The streets of Kampala are quiet. Usually, when I leave home at 6.30 a.m., it takes me about 15 minutes to my office. When I stretch my departure time to 7 a.m., I take about an hour on the road. The gridlock is agonizingly slow. Today, however, I left home just after seven and it was a 20-minute drive to Namuwongo, the Daily Monitor offices. And today is not a public holiday. It is what I would call the ‘Election Fear’!
As we go to the polls tomorrow, there is a mixed air of anticipation, uncertainty; fear, even. The last two elections in Uganda, 2001 and 2006 were full of drama, and violence. This one, however, has been different. The campaign period was largely peaceful. In fact, people have termed it boring. Strange but it is the bad news that sells and a little drama would have added ‘colour’ to the campaigns.
The talking point in the run-up to this election has been the opinion polls, all giving the incumbent, President Museveni, a clear win; his main rival, Dr …

From My Journal: Memory Lane

# September 6, 2012  When I walked into The Monitor offices 10 years ago, I did not really know what to expect. I was a young journalist, fresh from university, eager to experience the real world and overly excited about sharing a newsroom with Charles Onyango Obbo (COO) and Ogen Kevin Aliro (RIP). Along the way, I met some of the best journalists in the land, interacted with brilliant men and women, learnt a great deal and looking back, I’m glad I went through Kevin’s torturous interview process. And what a journey it has been; and how this great newspaper has evolved over the years. My initial years at The Monitor were some of the best in my career and yet I, together with my friend and colleague Carol Beyanga, worked virtually for free. The pay was so negligible I used to joke that I was working for a few earrings (how I love those things). In retrospect, I would not trade that experience for anything, even though I thought my first few days at this newspaper were almost life-threaten…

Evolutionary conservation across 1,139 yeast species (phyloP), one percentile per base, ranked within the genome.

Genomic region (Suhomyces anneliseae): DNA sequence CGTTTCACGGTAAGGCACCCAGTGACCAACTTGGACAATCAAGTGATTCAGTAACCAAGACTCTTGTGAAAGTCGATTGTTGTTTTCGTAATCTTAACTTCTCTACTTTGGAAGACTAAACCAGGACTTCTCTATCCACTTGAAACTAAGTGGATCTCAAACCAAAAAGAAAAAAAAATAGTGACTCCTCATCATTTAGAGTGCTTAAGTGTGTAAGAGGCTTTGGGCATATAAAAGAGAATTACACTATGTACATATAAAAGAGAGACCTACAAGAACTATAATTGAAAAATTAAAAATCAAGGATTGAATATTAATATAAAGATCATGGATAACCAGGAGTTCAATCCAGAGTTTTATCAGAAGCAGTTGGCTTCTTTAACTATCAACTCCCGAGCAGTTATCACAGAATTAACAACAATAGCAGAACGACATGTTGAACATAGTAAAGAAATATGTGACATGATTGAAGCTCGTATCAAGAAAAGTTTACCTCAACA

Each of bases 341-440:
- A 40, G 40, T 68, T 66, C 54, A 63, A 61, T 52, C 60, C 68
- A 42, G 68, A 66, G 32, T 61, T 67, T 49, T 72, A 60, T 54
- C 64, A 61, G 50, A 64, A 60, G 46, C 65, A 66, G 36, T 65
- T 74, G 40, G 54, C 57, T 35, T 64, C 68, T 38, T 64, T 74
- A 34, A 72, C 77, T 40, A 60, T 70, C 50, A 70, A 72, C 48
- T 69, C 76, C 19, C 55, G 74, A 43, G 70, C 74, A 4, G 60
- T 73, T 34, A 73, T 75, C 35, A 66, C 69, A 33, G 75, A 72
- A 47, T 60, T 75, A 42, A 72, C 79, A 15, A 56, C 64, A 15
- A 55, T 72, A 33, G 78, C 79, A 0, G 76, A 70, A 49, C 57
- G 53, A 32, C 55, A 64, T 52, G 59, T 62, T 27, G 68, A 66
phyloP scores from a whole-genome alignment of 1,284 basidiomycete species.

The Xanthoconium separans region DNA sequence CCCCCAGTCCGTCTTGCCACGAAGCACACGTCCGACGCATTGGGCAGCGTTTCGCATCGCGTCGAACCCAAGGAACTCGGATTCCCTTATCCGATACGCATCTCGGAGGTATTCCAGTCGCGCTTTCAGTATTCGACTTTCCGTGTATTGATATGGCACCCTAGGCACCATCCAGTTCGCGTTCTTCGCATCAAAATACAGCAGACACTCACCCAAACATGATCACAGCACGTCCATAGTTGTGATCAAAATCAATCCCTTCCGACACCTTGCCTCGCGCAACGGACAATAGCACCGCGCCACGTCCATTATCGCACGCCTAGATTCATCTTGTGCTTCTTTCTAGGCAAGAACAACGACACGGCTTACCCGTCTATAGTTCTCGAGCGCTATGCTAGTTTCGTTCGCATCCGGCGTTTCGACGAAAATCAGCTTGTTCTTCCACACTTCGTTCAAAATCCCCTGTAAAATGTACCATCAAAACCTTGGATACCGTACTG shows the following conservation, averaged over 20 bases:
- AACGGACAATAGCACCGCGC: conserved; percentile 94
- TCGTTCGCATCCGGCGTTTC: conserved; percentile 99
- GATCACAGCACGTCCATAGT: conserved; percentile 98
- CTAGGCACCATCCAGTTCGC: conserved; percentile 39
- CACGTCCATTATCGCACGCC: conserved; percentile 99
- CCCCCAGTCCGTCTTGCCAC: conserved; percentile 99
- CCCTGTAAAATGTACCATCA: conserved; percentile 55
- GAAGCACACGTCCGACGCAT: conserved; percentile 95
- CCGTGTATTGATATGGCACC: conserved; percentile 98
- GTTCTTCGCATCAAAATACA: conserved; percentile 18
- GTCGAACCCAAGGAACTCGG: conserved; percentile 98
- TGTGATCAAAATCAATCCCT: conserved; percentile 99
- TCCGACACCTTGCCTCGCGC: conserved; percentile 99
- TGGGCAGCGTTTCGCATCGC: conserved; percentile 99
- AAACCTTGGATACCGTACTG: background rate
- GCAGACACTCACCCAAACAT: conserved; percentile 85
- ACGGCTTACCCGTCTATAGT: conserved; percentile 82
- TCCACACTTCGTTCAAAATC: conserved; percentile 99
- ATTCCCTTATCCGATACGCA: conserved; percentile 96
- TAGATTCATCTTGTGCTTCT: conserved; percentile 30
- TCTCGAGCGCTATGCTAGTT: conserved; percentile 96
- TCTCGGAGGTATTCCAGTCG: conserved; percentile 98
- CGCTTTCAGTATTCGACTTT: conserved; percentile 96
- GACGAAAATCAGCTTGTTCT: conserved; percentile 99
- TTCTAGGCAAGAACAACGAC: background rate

Sweet Treats

We had lots of sweet treats last week with abundant cake spillover this week. Even for my famously sweet tooth, I feel I’ve had enough of milkshakes and yummy cakes – perhaps too much for my own good, until October maybe!

The Power of Love

It’s Friday! Cliché, yes but it happens to be my best day of the week – for as long as I’m with my present employer. It is only on Fridays that I have the luxury to wake up after 8am, prepare African tea (with generous sprinkling of Chai masala) and head to work mid-morning. Today was another interesting morning. You see, I’ve been reading this book given to me by my Big Sister, Betty. The woman probably knows all powerful and inspirational books out there (except the ones still being written, or yet to be written) but she has no idea what impact the three books she’s given me have had in my life!
Right now I’m reading the last chapter of a book many critics were not enthusiastic about. One said the book is far too repetitive and boring. Another said everything in there exists only in the writers mind. Apart from the wonderful artwork that makes turning every page such joy, The Power by Rhonda Byrneis one book that has made me see the world differently - by appreciating the beauty that…